Investigating a natural hair dye trend born from quarantine curiosityPosted on December 22, 2021 Written by: 100% PURE ®
With so many of us still working from home, it’s normal to want a little bit of change every now and then. And if you’ve tried all the makeup looks and trends, the thought of changing your hair color with some natural hair dye might have crossed your mind.
Whether you’re looking for a bit more dimension in your mane, or you simply want to cover up your grays, a new hair color can reintroduce some novelty in our lives. But what’s not so great is all the chemicals in hair dye, which can be damaging and sensitizing.
However, natural hair dye is easy to do at home and requires ingredients you probably already have. In this case, we’re talking about cocoa powder and coffee. Coffee hair dye was a big TikTok trend in 2020, when quarantine had us questioning when we’d next see the inside of a hair salon. But does coffee – or cocoa, for that matter – actually work as a natural hair dye? Let’s explore!
While it’s clear that both cocoa and coffee have naturally deep brown pigments, as natural hair dyes they bring more than some naturally rich color to the table (and the scalp).
For instance, cocoa powder is packed with essential vitamins, antioxidants, and minerals like zinc and calcium. Those nutrients work in tandem to support a healthy scalp and hair. Plus, cocoa can make a great hair treatment ingredient since it’s known to provide moisture, volume, and a glossy shine while nourishing new growth in the follicles.
As for coffee, get ready to give your scalp the ultimate perk-up. Coffee is believed to help stimulate hair growth thanks to caffeine and antioxidants. Plus, the granules are perfect for exfoliating the scalp.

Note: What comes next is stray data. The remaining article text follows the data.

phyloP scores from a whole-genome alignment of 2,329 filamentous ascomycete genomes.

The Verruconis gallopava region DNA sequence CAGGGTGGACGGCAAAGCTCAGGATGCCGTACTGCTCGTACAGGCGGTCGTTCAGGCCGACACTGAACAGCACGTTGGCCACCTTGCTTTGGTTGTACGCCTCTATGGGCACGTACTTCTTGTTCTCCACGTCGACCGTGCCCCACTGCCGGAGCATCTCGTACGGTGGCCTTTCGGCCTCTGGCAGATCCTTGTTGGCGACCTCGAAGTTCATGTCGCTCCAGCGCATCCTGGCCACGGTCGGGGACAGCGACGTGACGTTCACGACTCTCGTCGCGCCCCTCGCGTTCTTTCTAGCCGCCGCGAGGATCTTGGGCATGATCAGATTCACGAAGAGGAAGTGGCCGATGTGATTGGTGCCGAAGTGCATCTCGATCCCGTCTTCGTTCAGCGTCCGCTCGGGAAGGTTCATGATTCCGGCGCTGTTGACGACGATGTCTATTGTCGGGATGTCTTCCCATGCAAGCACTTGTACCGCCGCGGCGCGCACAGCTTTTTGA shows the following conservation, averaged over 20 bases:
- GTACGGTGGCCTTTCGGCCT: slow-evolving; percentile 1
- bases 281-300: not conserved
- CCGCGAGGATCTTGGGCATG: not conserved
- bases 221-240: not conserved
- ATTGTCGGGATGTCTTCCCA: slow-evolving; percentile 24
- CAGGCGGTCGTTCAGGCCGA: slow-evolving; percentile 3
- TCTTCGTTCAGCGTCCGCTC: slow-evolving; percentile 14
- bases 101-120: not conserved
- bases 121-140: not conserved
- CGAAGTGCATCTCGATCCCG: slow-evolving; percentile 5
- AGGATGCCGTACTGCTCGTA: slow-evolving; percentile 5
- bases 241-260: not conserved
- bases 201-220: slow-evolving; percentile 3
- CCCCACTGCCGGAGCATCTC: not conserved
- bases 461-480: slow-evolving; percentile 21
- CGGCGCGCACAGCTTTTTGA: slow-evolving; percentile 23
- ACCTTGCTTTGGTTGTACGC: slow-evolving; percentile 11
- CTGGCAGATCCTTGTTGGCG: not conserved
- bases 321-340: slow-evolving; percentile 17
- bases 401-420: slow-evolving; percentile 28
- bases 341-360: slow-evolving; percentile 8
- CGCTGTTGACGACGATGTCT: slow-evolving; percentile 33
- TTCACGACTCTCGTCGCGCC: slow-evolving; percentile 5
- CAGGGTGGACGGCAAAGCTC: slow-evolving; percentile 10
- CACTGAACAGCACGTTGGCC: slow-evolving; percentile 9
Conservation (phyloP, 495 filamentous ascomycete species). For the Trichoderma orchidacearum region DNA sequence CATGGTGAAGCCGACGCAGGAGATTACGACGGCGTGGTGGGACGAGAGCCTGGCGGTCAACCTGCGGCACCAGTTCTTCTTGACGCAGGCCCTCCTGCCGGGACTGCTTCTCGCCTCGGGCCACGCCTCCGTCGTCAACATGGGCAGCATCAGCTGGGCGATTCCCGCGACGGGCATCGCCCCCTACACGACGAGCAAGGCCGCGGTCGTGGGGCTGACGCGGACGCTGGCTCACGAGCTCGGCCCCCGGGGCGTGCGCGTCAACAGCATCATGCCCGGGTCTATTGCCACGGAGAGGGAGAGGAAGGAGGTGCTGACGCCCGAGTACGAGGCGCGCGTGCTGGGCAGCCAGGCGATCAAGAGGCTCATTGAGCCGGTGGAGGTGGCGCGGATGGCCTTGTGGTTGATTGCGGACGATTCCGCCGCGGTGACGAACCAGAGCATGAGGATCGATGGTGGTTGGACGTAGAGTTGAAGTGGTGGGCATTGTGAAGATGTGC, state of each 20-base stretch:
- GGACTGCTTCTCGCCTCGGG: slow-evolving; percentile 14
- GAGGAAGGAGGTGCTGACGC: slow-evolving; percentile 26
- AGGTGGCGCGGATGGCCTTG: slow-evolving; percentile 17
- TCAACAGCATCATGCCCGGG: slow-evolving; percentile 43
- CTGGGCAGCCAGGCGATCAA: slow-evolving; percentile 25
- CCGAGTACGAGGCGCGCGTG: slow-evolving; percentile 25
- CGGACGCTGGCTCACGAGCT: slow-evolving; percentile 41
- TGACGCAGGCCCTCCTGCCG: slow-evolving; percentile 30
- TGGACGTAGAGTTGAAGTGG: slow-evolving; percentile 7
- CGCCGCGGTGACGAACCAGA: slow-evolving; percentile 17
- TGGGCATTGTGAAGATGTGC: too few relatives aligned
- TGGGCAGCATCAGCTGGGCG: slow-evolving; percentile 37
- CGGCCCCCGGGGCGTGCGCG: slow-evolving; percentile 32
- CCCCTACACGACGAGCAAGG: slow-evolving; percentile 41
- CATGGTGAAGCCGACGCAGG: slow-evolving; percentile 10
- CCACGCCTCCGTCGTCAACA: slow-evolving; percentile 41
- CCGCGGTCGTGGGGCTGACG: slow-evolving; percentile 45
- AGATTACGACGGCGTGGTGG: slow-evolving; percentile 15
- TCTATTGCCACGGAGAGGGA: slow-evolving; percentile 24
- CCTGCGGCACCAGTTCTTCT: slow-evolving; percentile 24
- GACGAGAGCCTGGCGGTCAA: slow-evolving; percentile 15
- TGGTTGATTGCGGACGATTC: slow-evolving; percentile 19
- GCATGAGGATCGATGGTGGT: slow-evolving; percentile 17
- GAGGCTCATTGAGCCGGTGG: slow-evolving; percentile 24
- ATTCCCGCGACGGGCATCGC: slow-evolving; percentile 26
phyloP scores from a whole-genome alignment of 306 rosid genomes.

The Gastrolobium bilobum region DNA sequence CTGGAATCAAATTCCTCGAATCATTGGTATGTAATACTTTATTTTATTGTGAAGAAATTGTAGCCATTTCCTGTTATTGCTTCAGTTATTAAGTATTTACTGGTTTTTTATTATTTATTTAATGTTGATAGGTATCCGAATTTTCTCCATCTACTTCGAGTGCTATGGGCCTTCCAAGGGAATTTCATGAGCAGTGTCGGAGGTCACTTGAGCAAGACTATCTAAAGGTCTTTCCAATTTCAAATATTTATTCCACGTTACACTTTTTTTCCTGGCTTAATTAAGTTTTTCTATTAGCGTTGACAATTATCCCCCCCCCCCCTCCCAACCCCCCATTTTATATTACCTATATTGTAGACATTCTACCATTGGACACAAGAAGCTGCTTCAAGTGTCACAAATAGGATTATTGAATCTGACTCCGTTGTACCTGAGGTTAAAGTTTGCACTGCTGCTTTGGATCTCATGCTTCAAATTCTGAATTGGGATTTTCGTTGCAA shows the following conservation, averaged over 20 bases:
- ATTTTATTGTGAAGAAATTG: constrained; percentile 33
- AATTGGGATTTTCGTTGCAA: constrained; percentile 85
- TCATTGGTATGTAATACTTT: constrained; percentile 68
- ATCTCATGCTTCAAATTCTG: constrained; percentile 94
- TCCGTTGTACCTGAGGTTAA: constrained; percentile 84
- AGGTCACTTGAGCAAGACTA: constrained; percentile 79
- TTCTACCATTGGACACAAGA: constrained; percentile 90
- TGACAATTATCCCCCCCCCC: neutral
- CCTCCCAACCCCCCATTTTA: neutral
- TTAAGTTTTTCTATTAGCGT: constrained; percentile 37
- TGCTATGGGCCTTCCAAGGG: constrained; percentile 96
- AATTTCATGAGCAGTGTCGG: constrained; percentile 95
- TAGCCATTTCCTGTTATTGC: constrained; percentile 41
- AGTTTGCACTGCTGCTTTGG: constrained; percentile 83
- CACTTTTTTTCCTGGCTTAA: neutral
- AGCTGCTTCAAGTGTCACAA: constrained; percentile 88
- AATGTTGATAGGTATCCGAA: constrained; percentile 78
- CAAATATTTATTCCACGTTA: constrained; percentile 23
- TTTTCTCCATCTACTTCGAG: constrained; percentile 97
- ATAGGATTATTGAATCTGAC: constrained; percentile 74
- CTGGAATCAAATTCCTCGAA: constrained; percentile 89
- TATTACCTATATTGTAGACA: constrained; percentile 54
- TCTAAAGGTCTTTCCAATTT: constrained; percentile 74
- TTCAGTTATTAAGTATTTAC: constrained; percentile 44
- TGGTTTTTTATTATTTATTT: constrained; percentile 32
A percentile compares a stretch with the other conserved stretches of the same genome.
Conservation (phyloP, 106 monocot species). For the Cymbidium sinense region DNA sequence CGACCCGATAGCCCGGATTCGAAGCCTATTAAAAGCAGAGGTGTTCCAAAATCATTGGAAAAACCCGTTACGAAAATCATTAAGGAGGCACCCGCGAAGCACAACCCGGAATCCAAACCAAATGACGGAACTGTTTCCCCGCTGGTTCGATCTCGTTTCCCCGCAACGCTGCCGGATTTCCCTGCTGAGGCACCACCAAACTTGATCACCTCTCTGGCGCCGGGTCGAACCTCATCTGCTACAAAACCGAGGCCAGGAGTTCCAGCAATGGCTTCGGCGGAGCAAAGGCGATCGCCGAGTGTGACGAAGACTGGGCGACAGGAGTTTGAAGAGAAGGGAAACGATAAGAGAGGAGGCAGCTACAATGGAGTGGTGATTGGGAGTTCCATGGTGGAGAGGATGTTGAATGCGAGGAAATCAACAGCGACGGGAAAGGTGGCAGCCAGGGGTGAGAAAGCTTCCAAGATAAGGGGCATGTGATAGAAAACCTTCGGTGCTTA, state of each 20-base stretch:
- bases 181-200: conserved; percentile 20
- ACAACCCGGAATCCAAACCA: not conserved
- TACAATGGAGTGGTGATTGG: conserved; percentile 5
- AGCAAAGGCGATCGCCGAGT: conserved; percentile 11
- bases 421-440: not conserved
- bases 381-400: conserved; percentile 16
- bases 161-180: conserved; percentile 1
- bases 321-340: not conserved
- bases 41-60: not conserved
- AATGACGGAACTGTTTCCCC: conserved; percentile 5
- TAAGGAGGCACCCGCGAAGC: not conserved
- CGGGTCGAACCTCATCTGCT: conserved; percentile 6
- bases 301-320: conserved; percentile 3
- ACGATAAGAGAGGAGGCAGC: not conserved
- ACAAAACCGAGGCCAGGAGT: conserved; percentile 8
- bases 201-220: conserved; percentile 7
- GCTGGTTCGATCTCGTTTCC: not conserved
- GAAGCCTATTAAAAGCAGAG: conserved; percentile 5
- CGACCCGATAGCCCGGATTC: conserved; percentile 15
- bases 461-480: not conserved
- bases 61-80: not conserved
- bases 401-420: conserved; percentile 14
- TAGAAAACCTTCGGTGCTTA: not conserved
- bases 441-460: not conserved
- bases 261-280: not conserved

Dyeing your hair with cocoa and coffee is fairly simple; in fact, it can be done in 4 easy steps! However, your process is going to go smoother when you do a bit of preparation beforehand.
First, consider the type of coffee you plan to use for your natural hair dye. The roast of the coffee will affect the tone of your hair, so if you plan on a subtle light golden-brown, consider a blonde roast. On the other hand, a bold roast is going to yield more of a deep chocolate brown.
Whatever coffee you use, make sure to follow one of the biggest makeup and hair tips of all time: patch test! To patch test, make your hair dye blend the day before and put a tiny amount on a less visible patch of skin, like the back of your ear.
Keep it there for at least 24 hours and take note of any reaction your skin might have. It may be tempting to skip a patch test, but we don’t always know how a product will affect us, even if it’s natural. So, patch-testing may save you a lot of pain in the long run!
What you will need:
4 tablespoons finely ground coffee, or 2 packets instant coffee
1 tablespoon cocoa powder
2 cups conditioner
Step 1: Mix the conditioner with the ground coffee and cocoa powder until fully blended to create a smooth, even mixture.
Step 2: Wash your hair as normal, making sure to do so thoroughly. Rinse and squeeze out all the excess water with your hands, and drape the towel over your neck and shoulders.
Step 3: Take your natural hair dye and start massaging it into the hair, distributing evenly throughout the roots and strands until completely saturated. Put on your shower cap and allow the mixture to soak for 1 hour.
PRO TIP: If you don’t have a shower cap on hand, an easy trick is tying a plastic shopping bag around your hair.
Step 4: After the hour, thoroughly rinse your hair before washing as normal until the natural hair dye rinses clear.
In short, yes, natural dyes can work for hair. Remember, though, that while most natural dyes are more gentle on the hair, they tend to fade a lot more quickly. Luckily, it’s fairly simple to use natural hair dye, and it’s pretty forgiving, so touch-ups are a snap!
We carefully hand-select products based on strict purity standards, and only recommend products we feel meet this criteria. 100% PURE™ may earn a small commission for products purchased through affiliate links.
The information in this article is for educational use, and not intended to substitute professional medical advice, diagnosis, or treatment and should not be used as such.